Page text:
Incurring The Interest Expense

Right!
An accrued expense is an expense (and a liability) which was incurred by a borrower but the interest has not been recorded.

Paying The Interest To The Lender

Wrong.
13.
In the case of a bank's accrued interest revenues, which occurs first?

Earning The Interest Revenues

Right!
Accrued revenues are recorded because the bank has earned both the interest revenue and a related receivable and neither has yet been recorded by the bank.

Receiving The Interest From The Borrower

Wrong.
14.
In the case of a company deferring insurance expense, which occurs first?

Incurring The Insurance Expense

Wrong.

Paying The Insurance Company

Right!
Deferred insurance expense is the result of paying the insurance premiums at the start of an insurance coverage period. The amount of insurance premiums that have not expired as of the balance sheet date should be reported in an asset account such as Prepaid Insurance. [As the prepaid insurance premiums expire an adjusting entry should be written to credit the asset Prepaid Insurance and debit Insurance Expense.]
15.
In the case of a company's deferred revenues, which occurs first?

Earning The Revenues

Wrong.

Receiving The Money From The Customer

Right!
Deferred revenues indicate that a company has received money from a customer before it has been earned.
16.
Which of the following will be included in the adjusting entry to accrue interest expense?

A Debit To Cash

Wrong.

A Credit To Interest Payable

Right!
When interest expense has been incurred by a company but no payment has been made and no related paperwork has been processed, the company will need to accrue the interest with a debit to Interest Expense and a credit to Interest Payable.

A Debit To Interest Payable

Wrong.

A Debit To Prepaid Interest

Wrong.
17.
Which of the following will be included in the adjusting entry to accrue interest income or interest revenues?

A Debit To Cash

Wrong.

A Debit To Interest Income

Wrong.

A Credit To Interest Receivable

Wrong.

A Debit To Interest Receivable

Right!
When interest has been earned but no cash has been received and no billing paperwork has been processed in the accounting records, a company will need to accrue 1) interest revenue or interest income, and 2) an asset such as Interest Receivable. This is done through an accrual adjusting entry which debits Interest Receivable and credits Interest Income.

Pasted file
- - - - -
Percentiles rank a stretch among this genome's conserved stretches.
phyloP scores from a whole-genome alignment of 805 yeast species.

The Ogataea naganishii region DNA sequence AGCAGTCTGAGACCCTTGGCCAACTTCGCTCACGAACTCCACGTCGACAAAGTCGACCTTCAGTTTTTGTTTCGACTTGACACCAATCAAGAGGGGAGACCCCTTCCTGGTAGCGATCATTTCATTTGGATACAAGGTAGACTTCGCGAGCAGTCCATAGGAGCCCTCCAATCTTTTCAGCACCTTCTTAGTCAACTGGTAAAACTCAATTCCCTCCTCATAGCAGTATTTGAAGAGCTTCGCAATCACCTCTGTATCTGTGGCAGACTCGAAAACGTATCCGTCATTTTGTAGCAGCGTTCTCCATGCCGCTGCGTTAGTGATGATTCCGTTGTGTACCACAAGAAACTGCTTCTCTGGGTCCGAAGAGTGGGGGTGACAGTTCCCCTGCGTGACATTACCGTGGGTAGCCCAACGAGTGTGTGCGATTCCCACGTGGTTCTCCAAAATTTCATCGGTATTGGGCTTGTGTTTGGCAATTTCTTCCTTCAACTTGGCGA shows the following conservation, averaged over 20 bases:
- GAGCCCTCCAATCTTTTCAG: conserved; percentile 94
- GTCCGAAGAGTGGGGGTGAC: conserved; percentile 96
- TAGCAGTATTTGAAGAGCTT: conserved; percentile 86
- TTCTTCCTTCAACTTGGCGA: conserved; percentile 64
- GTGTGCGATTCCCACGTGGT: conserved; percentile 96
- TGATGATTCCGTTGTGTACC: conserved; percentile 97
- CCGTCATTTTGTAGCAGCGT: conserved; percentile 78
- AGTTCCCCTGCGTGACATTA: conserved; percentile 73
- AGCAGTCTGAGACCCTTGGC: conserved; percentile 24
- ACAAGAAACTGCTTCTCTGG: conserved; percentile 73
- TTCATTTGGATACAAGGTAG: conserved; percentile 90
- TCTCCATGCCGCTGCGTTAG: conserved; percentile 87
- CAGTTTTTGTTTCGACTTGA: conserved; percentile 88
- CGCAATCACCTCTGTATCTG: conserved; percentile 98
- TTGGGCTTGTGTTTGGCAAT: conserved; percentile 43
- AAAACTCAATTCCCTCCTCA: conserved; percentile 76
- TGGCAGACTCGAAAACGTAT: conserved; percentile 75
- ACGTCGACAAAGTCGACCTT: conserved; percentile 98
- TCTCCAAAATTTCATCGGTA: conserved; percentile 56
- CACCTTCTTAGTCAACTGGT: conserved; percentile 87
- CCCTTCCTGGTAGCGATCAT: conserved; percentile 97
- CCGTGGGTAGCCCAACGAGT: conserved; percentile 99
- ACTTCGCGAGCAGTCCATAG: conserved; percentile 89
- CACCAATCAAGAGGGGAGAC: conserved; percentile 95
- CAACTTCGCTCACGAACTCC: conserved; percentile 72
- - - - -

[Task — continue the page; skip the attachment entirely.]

18.
The adjusting entry that reduces the balance in Prepaid Insurance will also include which of the following?

A Credit To Cash

Wrong.

A Credit To Insurance Expense

Wrong.

A Debit To Insurance Expense

Right!
As the debit balance in the asset account Prepaid Insurance expires, there will need to be an adjusting entry to 1) debit Insurance Expense, and 2) credit Prepaid Insurance.

A Debit To Insurance Payable

Wrong.
19.
The adjusting entry that reduces the balance in Deferred Revenues or Unearned Revenues will also include which of the following?

A Debit To Cash

Wrong.

A Credit To Fees Earned

Right!
As the deferred or unearned revenues become earned, the credit balance in the liability account such as Deferred Revenues needs to be reduced. Hence, the adjusting entry to record these earned revenues will include 1) a debit to Deferred Revenues, and 2) a credit to Fees Earned.

A Debit To Fees Earned

Wrong.

A Credit To Fees Receivable

Wrong.
20.
The ending balance in the account Prepaid Insurance is expected to report which of the following?

The Accrued Amount Of Insurance Expense

Wrong.

The Original Amount Of The Insurance Premiums Paid

Wrong.

The Expired Portion Of The Insurance Premiums Paid

Wrong.

The Unexpired Portion Of The Insurance Premiums Paid

Right!
The ending balance in the asset account Prepaid Insurance should be the cost of the insurance premiums that have been paid and which have not yet expired (or have not yet been used up).
21.
The ending balance in the account Deferred Revenues (or Unearned Fees) should report which of the following?

The Accrued Amount Of Fees That Have Been Earned

Wrong.

The Original Amount Of Fees Received In Advance From A Customer

Wrong.

The Fees Received In Advance Which Are Not Yet Earned

Right!
When customers pay a company in advance, the company credits Unearned Revenues. Then as the company earns some of the revenues, the account Unearned Revenues will be debited and an income statement account such as Service Revenues or Fees Earned will be credited. Thus, the remaining credit balance in Unearned Revenues is the amount received but not yet earned.

The Amount Of Fees Received In Advance And Which Are Now Earned

Wrong.
22.
Which type of adjusting entry is often reversed on the first day of the next accounting period?

Accrual

Right!
For example, if a company has incurred commissions expense on December's sales, but will not pay the commissions until January 25, the company will write an accrual type adjusting entry for December’s financial statements. On January 25, the company will write a check to pay those commissions. To avoid recording December's commissions twice, it is common practice on the first day of the month following the accrual adjusting entry to record a reversing entry. (Deferrals do not pose the risk of double counting expenses or revenues.)